Referring to FIGS. 5 and 6, which use the same reference symbols as in FIGS. 1, 2 and 4, examples of two possible longitudinal spherical aberration curves are depicted. These two figures also illustrate the method by which the focus range 27 is determined. The longitudinal spherical aberration curve G plus its extended sections E are shown in an exaggerated fashion for clarity. Specifically the longitudinal spherical aberration curve is expanded in the Z direction only. In the two figures, a ray K leaving exit surface 21 at point Y passes through exit plane V at point W, point W being at the radial position of the ray K, exit plane V being a plane perpendicular to the optical axis N, and intersecting the optical axis N at the same point where surface 21 intersects the optical axis N. Ray K is shown as the ray that leaves the surface 21 at an angle, measured with respect to the Z axis, which is the largest possible angle that can be accepted by the optical fiber. The sine of this largest possible angle is also known in the literature as the NA or numerical aperture of the optical fiber. Both step index and gradient index optical fibers, known in the art, have well-defined maximum numerical apertures. Light that impinges upon the face of the optical fiber at an angle which exceeds this maximum possible angle, while it may propagate within the optical fiber for some distance, is usually disregarded because it can not be guaranteed that a significant portion of that incident light will propagate to the far end of the optical fiber. In the figures, ray K intercepts the optical axis N at point J and ray L, a typical example ray, intercepts the optical axis at point F. In practice, because of slight variations due to fabrication and alignment errors, rays travelling in three-dimensional space, but shown in the figures as projections onto a two-dimensional plane, may miss, by some slight amount, actually intercepting the optical axis N, whereas the two-dimensional representation of such rays travelling in three-dimensional space clearly indicate that the rays must have intersected the optical axis. The point J at which ray K intersects the optical axis N is determined by following dashed line B, line B constructed parallel to optical axis N, from point W to the corresponding point C on the longitudinal spherical aberration curve G, this curve describing the functional dependence that longitudinal spherical aberration has upon radial position in exit plane V. The intersection point J is that point along optical axis N corresponding to the point C on the curve and is found by following along line A, perpendicular to optical axis N, from point C to point J. Also shown is an example ray L, which is typical of all rays having angles of incidence on the face of the optical fiber greater than or equal to zero and less than or equal to the maximum acceptance angle, and dashed lines to illustrate the process of determining, as described above, its corresponding intersection point F.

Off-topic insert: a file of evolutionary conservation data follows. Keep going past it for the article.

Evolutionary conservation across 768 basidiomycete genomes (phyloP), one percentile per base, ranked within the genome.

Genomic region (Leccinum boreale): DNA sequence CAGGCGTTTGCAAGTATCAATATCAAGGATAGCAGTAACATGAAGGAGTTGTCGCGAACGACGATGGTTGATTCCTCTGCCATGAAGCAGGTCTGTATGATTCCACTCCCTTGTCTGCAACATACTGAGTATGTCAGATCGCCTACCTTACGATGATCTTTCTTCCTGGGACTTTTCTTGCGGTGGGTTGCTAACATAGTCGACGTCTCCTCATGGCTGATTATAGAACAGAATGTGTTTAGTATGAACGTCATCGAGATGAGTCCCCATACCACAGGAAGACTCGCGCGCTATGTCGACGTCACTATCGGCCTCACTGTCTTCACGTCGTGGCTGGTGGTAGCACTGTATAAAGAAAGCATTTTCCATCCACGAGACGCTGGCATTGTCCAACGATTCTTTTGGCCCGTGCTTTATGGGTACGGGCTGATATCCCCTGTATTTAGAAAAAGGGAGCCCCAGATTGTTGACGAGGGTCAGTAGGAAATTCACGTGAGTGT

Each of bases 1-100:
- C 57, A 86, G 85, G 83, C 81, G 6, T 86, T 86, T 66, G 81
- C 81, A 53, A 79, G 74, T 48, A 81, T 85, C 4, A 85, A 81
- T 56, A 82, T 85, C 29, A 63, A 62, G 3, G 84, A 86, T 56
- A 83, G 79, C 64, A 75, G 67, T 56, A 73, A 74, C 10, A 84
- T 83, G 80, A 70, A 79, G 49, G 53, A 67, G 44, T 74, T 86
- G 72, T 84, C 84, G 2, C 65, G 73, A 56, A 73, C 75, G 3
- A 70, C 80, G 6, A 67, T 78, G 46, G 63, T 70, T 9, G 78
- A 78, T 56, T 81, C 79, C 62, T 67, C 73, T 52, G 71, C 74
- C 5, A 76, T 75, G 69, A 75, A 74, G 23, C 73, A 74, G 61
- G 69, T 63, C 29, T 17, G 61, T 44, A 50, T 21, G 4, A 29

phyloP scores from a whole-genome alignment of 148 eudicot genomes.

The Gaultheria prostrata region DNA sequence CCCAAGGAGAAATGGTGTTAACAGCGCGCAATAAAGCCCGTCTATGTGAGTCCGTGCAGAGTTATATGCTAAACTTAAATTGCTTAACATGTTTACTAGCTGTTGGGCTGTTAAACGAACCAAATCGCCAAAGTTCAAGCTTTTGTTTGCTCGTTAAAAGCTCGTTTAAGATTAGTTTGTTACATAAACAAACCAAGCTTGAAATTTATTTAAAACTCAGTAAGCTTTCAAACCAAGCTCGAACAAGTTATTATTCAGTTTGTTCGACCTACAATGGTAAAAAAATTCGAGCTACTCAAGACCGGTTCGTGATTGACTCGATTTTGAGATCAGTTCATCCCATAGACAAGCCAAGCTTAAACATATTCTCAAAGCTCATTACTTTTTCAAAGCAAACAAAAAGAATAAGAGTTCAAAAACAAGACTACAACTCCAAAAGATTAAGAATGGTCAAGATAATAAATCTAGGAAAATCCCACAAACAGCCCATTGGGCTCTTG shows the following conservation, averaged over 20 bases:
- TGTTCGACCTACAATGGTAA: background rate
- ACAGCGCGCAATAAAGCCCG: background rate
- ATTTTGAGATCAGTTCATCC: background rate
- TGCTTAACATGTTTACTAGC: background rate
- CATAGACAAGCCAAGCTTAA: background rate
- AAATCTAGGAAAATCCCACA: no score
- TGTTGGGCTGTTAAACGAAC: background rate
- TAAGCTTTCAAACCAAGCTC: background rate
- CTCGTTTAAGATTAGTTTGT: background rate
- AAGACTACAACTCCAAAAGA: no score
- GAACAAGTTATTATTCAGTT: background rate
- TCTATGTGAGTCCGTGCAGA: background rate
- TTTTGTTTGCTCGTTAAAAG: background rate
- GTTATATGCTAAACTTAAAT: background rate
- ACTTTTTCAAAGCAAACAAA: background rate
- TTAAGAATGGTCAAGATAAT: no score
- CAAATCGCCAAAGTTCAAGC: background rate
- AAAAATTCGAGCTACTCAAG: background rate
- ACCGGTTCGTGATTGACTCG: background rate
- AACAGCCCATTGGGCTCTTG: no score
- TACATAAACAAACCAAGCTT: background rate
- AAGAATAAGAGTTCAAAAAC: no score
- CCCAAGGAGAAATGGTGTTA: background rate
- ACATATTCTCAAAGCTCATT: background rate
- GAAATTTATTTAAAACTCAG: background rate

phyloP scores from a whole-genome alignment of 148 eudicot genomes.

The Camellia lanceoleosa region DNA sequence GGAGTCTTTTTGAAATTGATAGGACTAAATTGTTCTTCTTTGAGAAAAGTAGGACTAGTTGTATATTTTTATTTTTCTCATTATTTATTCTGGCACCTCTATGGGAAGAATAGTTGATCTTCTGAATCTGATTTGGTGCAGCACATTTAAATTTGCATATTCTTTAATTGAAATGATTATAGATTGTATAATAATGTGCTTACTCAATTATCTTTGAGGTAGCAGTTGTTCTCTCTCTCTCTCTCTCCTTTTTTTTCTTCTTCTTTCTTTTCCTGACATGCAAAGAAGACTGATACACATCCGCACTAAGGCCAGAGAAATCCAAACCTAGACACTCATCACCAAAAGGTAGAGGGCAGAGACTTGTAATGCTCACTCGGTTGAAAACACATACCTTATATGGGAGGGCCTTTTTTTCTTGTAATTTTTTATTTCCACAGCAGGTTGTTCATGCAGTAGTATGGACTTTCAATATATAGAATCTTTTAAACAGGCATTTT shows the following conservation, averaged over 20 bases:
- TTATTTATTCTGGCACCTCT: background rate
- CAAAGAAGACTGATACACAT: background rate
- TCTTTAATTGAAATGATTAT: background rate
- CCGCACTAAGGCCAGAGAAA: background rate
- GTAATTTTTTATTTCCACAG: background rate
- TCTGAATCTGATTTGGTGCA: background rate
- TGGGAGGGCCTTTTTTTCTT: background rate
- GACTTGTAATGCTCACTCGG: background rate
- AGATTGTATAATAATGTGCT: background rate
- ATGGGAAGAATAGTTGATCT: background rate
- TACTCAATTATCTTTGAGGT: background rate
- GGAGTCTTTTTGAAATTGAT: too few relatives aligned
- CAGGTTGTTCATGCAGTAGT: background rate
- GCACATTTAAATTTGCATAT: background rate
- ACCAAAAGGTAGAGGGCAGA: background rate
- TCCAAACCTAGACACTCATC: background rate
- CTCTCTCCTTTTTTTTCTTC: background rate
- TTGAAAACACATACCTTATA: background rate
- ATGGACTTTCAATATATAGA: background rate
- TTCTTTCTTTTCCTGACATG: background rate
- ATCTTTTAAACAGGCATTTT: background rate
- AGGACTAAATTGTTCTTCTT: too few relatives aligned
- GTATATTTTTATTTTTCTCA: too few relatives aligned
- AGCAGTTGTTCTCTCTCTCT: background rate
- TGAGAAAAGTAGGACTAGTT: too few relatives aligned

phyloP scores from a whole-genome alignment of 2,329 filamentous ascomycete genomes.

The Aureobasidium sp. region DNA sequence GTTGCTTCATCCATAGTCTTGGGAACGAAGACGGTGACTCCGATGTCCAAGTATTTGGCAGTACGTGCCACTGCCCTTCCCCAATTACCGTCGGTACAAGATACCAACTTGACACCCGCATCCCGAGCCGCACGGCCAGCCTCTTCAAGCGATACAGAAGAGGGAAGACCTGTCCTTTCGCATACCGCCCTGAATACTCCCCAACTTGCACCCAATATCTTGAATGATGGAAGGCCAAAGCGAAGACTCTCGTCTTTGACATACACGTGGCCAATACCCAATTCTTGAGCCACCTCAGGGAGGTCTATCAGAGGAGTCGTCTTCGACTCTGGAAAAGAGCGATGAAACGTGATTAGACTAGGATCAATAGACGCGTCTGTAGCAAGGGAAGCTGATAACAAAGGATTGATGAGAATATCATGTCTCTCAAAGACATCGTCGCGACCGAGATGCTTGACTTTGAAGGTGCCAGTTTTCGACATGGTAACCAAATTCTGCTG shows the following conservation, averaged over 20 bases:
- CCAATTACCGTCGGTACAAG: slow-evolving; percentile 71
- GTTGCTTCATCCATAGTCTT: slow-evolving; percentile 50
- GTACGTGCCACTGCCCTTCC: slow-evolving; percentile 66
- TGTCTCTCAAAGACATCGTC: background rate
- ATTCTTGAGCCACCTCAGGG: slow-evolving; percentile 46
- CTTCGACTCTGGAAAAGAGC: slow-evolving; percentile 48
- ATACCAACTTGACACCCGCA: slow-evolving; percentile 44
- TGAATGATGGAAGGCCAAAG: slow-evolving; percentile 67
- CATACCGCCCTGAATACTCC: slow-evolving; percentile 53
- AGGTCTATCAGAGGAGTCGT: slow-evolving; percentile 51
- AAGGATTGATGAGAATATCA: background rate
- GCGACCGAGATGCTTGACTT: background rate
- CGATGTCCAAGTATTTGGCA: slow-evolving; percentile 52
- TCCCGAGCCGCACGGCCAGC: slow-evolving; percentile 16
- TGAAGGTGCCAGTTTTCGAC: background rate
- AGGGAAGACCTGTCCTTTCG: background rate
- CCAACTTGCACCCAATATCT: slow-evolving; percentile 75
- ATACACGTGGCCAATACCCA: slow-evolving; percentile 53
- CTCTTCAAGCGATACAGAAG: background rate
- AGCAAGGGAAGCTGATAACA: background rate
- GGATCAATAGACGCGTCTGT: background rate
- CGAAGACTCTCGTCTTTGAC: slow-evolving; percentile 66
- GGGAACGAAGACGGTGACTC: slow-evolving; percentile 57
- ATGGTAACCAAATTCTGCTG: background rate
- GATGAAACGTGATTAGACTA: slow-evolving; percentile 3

Points along the extended sections E, the portion of the longitudinal spherical aberration curve G corresponding to angles of incidence on the optical fiber beyond the maximum acceptance angle, are not used when determining the range 27. All the points along curve G, starting with its intersection point P with the optical axis N and up to and including point C, are used when determining the range 27. Range 27, extending from point T to point H, represents the section of the optical axis N over which soft focus is achieved, and it is substantially within this range that the face 9 of the optical fiber is placed.
The design of the lens 3 is accomplished using conventional lens design techniques available in the art with the modification that rather than accurate imaging, the coupling efficiencies of the light transfer between the optoelectronic converter and the optical fiber is the measure of the lens' performance.
Lens design technology involves iterative computation in evaluating and optimizing the performance of a lens design. Computer programs are available in the art for the evolution of a lens design by iterative computations and the expression of that design by machine parameters, which can be machine translated into model formation specifications, the model formation specifications in turn being used to form the lens surface duplicating components of a mold, the mold then being used to fabricate multiple copies of the lens.
The modification to the general procedure in the art used in the design of the lens 3 is that in a first part of the design effort a numerical description of the light rays that must emerge in image space from a not yet designed lens, in order to meet the tolerance and coupling efficiency requirements of the optical subassembly, is produced and then in a second part, a numerical description of a lens, one that meets the needs established in the image space numerical description in the first part, is configured. In the first part, which may be described as the optimization of rays in image space, the goal is to develop a numerical description having adjustable parameters, generally a power series and specifically a power series having coefficients for second and fourth order terms, of the longitudinal spherical aberration as a function of the radial distance at which the rays enter image space. After establishing an initial set of numbers or parameters representing constraints and goals, such as the emission characteristics of a laser, the light accepting properties of fibers, the tolerance ranges and the desired range of the coupling efficiency, the optimization procedure is started. When completed, optimized values for the power series coefficients, the amount of defocus, and the magnification are determined. The optimized configuration coefficients are then used in the second part in connection with a standard lens design program such as ZEMAX-XE available in the art to configure the lens 3 with the designed configuration specification in turn being used to produce a mold from which many parts can be made.